Kunnath: Not turn the football over? Other than two picks (one of which was caused by a bad block on a whiffed screen attempt, the other when facing inside pressure), Maynard has played about as well as I could expect him to play. He struggled in his first two games and missed a few throws, but there were teamwide issues (WR drops, O-line breakdowns at tackle, not enough running plays). Now that Cal has reestablished themselves on the ground, Maynard seems to be more comfortable with playing off that action with short throws, screens, and executing all the passes he's capable of executing.

I imagine USC is capable of blowing a lot of those schemes up, so we'll see what happens.

Kodiak: I can neither confirm nor deny rumors that shock therapy was used in the off-season whenever he thought about throwing the ball to anyone with "McDonald" on their jersey. Against tOSU, Maynard showed off better feet. Calm feet in the pocket lead to poise, good decisions, and accurate throws. We really didn't see this the first two games. If this is indicative of how he'll play the rest of the year, then this position is solid.

5. Cal has not beaten USC in eight years and has not beaten the Trojans in Los Angeles in 12 years. Why has USC been such a bad matchup for Cal over the years?

Kunnath: Cal has a demanding pro-style offense they recruit for that requires solid players that can execute in all phases of the game rather than specialists who would excel in a particular college scheme. There are high barriers to entry here.

USC does all those things better, particularly in finding the linemen in the trenches and the quarterbacks for their system.

Kodiak: I should probably make the obligatory crack about how our players simply aren't as motivated for these games because they're not paid. If you're just looking at match ups, I think it's ultimately been O-line/D-line talent followed closely by quarterback play. 'SC is usually able to make Cal one dimensional by shutting down the run with just their front seven. 

And when you factor in that for some of those years, we just haven't had reliable play at QB, that just snowballs. Throw in a bet-on-it specials teams gaffe or three per game, and we've got our current streak. 

Moving beyond the field, I think the players and coaches have this weird mental block. I'm not sure if they get overly amped or what. But the Trojan mystique seems to be alive and well in our locker room.

6. Who do you think the X-factors for Cal are on offense and defense in order to compete in this game?

Kunnath: Offense: Healthy tight ends. You see how much trouble USC has with Stanford, and much of that has to do with dealing with those massive tight ends because of the versatility they present in both the run and passing game. But Spencer Hagan is probably out and Richard Rodgers is hobbled. Rodgers probably needs to see the field if Cal is going to have any real shot at an upset, or otherwise Jacob Wark will need to have the game of his life.

Defense: Inside linebacking play is a big key. Can we plug up the middle of the field and keep Redd and McNeal from breaking out on us? Can they watch the middle of the field and defend tight ends capably?

Kodiak: It's not exactly an X-factor, but it's O-line/D-line for me. If you're looking for an underrated matchup, I'd look to see how Cal's TEs and backs do with blitz pick on offense. Defensively, our safety play needs to get better or we'll be lit up.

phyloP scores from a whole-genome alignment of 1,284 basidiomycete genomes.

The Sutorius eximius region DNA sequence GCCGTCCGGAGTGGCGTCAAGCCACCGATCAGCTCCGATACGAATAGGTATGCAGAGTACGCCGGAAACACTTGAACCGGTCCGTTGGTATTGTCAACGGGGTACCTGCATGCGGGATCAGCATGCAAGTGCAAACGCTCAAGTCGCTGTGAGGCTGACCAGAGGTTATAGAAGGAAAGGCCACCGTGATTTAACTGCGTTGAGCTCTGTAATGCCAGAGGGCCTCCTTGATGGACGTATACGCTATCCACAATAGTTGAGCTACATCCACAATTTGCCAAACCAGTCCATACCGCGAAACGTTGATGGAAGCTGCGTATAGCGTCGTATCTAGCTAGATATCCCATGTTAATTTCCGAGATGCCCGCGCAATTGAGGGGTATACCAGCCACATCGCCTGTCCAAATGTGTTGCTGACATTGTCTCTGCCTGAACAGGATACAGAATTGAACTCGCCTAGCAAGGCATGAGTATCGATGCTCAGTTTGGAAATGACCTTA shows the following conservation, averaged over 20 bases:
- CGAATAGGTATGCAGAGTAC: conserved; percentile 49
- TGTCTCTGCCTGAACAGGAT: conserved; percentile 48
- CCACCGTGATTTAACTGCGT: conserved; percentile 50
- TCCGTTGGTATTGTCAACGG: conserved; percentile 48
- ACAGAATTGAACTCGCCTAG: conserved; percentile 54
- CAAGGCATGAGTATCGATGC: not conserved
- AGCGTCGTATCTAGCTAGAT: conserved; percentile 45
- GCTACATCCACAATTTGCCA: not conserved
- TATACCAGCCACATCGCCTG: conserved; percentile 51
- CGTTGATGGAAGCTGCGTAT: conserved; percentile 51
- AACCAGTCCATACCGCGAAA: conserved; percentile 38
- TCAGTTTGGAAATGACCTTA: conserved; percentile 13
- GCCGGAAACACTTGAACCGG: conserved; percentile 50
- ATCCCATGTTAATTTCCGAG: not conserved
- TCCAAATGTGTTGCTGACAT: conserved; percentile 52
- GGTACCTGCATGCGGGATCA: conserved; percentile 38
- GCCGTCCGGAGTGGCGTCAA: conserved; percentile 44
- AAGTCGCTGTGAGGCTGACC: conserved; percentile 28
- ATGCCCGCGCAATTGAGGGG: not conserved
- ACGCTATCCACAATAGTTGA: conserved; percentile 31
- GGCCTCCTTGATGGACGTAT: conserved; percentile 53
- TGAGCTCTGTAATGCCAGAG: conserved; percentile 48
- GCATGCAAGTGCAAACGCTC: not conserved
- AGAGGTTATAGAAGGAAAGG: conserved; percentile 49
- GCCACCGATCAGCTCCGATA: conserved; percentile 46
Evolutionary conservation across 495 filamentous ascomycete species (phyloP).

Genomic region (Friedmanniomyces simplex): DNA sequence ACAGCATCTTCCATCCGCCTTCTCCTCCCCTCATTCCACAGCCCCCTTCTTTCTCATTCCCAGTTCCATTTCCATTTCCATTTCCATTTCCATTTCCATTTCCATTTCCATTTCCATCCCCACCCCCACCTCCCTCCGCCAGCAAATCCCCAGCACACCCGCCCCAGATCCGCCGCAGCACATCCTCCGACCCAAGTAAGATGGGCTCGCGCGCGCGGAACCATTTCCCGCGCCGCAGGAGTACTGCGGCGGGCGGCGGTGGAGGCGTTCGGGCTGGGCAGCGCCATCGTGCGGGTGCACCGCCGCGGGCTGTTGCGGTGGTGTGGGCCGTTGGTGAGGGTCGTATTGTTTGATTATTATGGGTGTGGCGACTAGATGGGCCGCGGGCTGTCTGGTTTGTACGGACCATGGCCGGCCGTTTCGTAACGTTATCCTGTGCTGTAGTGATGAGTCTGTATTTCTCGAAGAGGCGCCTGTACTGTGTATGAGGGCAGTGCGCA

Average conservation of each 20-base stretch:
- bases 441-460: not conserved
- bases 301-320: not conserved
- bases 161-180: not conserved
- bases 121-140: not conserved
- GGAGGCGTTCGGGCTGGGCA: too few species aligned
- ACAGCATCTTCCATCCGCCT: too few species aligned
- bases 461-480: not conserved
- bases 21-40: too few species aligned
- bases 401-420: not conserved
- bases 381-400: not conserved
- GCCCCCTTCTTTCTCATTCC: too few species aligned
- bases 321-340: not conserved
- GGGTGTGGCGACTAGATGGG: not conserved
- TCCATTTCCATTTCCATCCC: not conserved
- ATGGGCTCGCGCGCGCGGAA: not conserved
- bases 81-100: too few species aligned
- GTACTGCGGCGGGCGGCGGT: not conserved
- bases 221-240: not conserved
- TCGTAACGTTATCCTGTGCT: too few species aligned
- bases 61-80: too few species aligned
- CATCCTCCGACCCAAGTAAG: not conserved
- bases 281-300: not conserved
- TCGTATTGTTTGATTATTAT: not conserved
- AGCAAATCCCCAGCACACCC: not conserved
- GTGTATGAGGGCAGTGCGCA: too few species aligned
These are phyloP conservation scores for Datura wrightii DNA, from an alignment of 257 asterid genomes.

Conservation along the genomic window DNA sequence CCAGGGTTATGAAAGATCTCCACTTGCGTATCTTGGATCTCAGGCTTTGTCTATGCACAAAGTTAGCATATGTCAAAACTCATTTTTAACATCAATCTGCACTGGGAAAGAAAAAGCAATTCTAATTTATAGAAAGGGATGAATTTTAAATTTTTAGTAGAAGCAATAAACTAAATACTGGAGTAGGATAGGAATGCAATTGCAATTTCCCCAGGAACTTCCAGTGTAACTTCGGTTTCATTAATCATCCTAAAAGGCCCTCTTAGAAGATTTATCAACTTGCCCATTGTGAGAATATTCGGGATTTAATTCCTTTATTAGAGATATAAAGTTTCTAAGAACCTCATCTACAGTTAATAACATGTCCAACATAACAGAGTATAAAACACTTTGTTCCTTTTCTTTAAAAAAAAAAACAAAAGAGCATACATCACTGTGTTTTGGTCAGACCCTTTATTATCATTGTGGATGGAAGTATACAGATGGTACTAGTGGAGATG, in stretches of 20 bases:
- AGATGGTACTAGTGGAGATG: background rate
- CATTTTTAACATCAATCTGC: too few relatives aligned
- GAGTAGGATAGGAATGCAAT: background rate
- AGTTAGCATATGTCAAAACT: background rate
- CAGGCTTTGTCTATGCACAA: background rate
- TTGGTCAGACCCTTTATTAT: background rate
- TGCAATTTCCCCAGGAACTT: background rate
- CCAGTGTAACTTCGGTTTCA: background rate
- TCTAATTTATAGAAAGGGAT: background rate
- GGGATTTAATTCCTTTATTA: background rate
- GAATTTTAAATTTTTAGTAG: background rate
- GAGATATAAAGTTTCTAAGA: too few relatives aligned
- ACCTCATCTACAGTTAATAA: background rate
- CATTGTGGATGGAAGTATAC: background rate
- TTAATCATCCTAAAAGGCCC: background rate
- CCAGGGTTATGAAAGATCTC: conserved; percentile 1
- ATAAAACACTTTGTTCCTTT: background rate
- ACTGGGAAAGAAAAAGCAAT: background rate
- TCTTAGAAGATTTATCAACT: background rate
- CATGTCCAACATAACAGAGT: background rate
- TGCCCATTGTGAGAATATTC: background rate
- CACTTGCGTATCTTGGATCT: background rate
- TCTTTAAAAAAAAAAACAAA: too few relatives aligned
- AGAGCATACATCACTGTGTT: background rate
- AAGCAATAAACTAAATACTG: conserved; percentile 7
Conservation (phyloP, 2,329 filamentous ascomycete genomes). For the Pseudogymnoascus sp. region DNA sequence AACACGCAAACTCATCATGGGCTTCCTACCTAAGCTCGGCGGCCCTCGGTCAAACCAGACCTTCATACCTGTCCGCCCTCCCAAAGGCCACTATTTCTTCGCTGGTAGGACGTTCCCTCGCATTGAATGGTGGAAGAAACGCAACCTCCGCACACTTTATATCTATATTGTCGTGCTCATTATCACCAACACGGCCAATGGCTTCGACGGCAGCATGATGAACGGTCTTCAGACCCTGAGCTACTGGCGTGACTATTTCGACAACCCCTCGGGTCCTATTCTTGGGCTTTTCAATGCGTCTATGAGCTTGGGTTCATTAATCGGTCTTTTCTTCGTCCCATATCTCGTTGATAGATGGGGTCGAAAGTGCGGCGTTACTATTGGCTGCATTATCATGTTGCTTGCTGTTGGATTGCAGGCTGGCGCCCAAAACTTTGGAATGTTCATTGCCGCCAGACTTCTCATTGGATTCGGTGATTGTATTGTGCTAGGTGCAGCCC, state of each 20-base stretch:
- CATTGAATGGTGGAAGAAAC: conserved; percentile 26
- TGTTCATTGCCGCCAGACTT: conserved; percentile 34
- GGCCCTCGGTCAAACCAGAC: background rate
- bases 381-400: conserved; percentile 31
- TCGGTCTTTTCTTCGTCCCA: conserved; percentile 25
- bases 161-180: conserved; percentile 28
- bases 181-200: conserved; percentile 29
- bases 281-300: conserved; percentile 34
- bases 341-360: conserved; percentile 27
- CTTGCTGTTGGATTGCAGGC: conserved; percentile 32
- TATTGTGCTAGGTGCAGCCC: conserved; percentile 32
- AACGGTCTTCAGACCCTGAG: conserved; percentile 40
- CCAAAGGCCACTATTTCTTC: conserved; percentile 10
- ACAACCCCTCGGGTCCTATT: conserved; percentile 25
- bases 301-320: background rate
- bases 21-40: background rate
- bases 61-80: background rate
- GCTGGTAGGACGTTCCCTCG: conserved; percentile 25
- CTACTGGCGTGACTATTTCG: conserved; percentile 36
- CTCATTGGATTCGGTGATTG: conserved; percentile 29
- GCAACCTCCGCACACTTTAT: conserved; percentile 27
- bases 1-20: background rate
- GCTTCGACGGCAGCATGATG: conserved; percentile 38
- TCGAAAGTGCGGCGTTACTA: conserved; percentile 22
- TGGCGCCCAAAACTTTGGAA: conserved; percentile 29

Keenan Allen will need a big day to push the Golden Bears ahead of the Trojans (Monica's Dad/Creative Commons).
Keenan Allen will need a big day to push the Golden Bears ahead of the Trojans (Monica's Dad/Creative Commons).
7. Which position matchup are you most looking forward to in this USC-Cal matchup?

Kunnath: Cal's wide receivers vs. USC's defensive backs. Keenan Allen will likely do his thing, but how will youngsters like Chris Harper, Bryce Treggs and Darius Powe deal with returning to Southern California? They need to have big games and they're definitely talented enough to take advantage of the Trojan secondary if given the opportunity.

Kodiak: Maynard vs. Bailey and McDonald. They scare me in coverage, and I'm afraid of Maynard getting baited into a pick-fest.

8. In what aspect has this Cal team changed the most from last year's team that lost 30-9 to USC?

Kunnath: We look a lot more polished offensively. The Bears offense was a stuttering mess much of last year with Maynard being thrown into the fire and Anderson learning on the job. But the freshman wide receivers have stepped up big with nice plays in every game they've been in and the new O-linemen have been a bit more consistent.

Kodiak: It looks like we've taken a step forward offensively with better execution and a variety of playmakers.  Defensively, we've taken a step back with the graduation of both starting ILBs and both safeties.

9. What is your prediction for what will happen on Saturday? And what do you think the final score will be?

Kunnath: USC probably wins a two-touchdown game. The Bears don't quite yet have a defense that can cause the havoc that Barkley felt last week, and their coverage game needs a lot of work. I like the offense, but I'm afraid that we miss too many opportunities because of our weak pass protection and we struggle with penalties.

Kodiak: Pre-tOSU, I would have worried about being blown out. I have no idea which team will show up.  Let's go with 31-28, and one of the kickers redeems themselves with a walk-off.

Reach Associate Sports Editor Max Meyer here. Follow him here.



Craig Gillespie directed this true story about "the most daring rescue mission in the history of the U.S. Coast Guard.”

Watch USC Annenberg Media's live State of the Union recap and analysis here.